What if instead of taking Actos (pioglitazone) or Avandia (rosiglitazone) or Glucophage (metformin), the medication you really needed for blood sugar control in diabetes were vitamin C? A study coming from Iran suggests that for some diabetics, vitamin C might be as useful as many common medications.
Researchers at the Shahid Sadoughi University of Medical Sciences & Health Services followed 84 diabetics given either 500 mg or 1,000 mg of supplemental vitamin C every day for six weeks.
Taking 500 mg of vitamin C every day did not result in any measurable benefits. Diabetics taking 1,000 mg of vitamin C a day, however, had lower fasting blood glucose, lower triglycerides, lower LDL cholesterol, and lower HbA1C in just 42 days.
How much lower?
Average fasting blood glucose levels fell from 169.33 mg/dl to 144.80 mg/dl.
Average HbA1C fell from 8.82 per cent to 7.66 per cent. (This is better than most medications.)
Average LDL cholesterol fell from 130.95 mg/dl to 125.91 mg/dl.
And the drop in insulin levels was astonishing, from 16.91 microunits per ml to 8.77 microunits per ml.
When there is less insulin, there is less fat storage. Vitamin C should help diabetics keep from gaining weight.
These results suggest that many diabetics may benefit from vitamin C, but the results should be interpreted with some reservations. If you are already on one or several medications, the additional benefits of taking a 1,000 mg vitamin C tablet every day, at least in terms of your blood sugars, triglycerides, and HbA1c, may be limited. Also, vitamin in your blood interacts with the enzymes in blood glucose test strips so that the glucometer reading is low, while the actual blood sugar is higher.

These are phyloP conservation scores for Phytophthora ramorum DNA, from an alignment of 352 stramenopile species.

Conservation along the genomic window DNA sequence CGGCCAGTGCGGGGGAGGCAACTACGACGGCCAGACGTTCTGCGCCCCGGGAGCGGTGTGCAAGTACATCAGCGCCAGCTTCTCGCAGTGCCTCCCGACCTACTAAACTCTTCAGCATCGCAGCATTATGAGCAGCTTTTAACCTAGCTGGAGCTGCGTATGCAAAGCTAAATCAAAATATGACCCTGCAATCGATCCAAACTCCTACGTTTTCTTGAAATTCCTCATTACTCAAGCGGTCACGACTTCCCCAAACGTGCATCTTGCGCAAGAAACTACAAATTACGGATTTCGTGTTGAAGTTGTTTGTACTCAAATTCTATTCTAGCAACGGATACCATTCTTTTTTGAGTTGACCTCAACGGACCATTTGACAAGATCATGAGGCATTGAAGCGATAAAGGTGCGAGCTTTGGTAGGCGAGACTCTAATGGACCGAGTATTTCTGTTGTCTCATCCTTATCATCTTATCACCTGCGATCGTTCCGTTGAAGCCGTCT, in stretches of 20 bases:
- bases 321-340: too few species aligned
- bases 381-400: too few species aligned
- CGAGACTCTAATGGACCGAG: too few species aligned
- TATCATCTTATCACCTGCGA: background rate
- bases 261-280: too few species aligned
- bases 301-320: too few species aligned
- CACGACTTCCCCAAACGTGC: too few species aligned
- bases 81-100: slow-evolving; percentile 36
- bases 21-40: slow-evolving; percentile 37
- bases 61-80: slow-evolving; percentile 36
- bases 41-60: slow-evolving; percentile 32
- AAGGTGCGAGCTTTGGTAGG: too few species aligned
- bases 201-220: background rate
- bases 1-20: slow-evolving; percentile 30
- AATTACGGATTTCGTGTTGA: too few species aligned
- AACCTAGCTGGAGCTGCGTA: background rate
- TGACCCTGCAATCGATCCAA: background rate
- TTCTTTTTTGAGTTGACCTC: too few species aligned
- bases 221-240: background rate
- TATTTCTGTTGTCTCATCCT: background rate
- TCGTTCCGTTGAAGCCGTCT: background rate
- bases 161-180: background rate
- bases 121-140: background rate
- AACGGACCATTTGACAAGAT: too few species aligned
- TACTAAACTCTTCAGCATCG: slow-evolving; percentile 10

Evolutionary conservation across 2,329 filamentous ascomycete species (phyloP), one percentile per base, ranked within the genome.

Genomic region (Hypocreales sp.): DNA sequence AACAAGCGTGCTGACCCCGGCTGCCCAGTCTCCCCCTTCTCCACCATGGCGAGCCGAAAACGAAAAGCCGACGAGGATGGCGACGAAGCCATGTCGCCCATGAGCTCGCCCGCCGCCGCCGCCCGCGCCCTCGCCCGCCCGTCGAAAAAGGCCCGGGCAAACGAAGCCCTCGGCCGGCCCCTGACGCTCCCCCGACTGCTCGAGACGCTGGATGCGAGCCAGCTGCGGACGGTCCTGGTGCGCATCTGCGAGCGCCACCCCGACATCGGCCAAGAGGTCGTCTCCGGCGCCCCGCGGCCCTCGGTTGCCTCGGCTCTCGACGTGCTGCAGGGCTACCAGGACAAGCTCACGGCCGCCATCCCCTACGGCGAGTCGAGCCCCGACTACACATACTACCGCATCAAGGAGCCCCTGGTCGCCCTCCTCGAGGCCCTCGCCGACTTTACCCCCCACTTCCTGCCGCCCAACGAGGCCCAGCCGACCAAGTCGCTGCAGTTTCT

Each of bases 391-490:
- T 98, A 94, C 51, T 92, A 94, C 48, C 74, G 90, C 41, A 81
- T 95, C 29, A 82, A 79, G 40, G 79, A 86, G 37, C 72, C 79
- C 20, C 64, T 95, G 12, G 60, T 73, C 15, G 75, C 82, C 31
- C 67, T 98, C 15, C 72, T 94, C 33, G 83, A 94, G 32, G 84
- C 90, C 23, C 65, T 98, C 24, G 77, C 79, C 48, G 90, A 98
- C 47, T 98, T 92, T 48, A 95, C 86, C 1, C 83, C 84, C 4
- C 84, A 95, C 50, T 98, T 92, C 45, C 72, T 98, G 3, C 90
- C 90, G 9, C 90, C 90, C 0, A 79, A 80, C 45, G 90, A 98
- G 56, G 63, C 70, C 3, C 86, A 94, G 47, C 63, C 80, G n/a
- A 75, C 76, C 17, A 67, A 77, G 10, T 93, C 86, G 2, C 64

It's also possible that using vitamin C for several months can, like using R-lipoic or alpha-lipoic acid, give you a reduction in HbA1C that doesn't really result from improved blood sugars. Doctors test HbA1C to get a rough estimate of how high or low blood sugars have run over several months. Strong antioxidants keep glucose from "sticking" to hemoglobin, so less HbA1C is formed at the same blood sugar level.
The effects of vitamin C on blood sugar measurements of various kinds may not be major, but they do tend to exaggerate the vitamin's benefits. Where vitamin C might really help you is to keep you from gaining weight.
Just get your C from an extended-release formula, and make sure you don't take more than 1,000 mg a day. And if you're really concerned about the question "How much vitamin C should I get daily," be assured you may get some benefits from just 250 mg a day (even though the study did not show this, some other studies suggest it). You don't need high-dose vitamin C crystals or capsules for this indication.
What fruit has the highest content of vitamin C? Acerola, but if you don't live in a tropical location where you can get acerola fresh, just about the only way you can get enough vitamin C to affect blood sugars is to take a supplement.
Vitamin C is also important for diabetics' cardiovascular health.
That's because the amount of vitamin C a diabetic gets may also measure risk of stroke. Among the 20,649 participants in the Norfolk Prospective Population Study in the UK, those whose bloodstream concentrations of vitamin C ranked in the top 25 per cent were 42 per cent less likely to have a stroke than those in the bottom 25 per cent.
This finding does not prove that diabetics can prevent strokes by taking vitamin C, or even confirm with certainty that diabetics can reduce their risk of stroke by taking vitamin C. It is possible that there's some other element of a healthy lifestyle that goes along with getting enough vitamin C that's really protective. This study does show, however, that getting adequate vitamin C certainly does not hurt diabetics' cardiovascular health.
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Afkhami-Ardekani M, Shojaoddiny-Ardekani A. Effect of vitamin C on blood glucose, serum lipids & serum insulin in type 2 diabetes patients. Indian J Med Res. 2007 Nov;126(5):471-4.
Myint PK, Luben RN, Welch AA, Bingham SA, Wareham NJ, Khaw KT. Plasma vitamin C concentrations predict risk of incident stroke over 10 y in 20 649 participants of the European Prospective Investigation into Cancer Norfolk prospective population study. Am J Clin Nutr. 2008 Jan;87(1):64-9.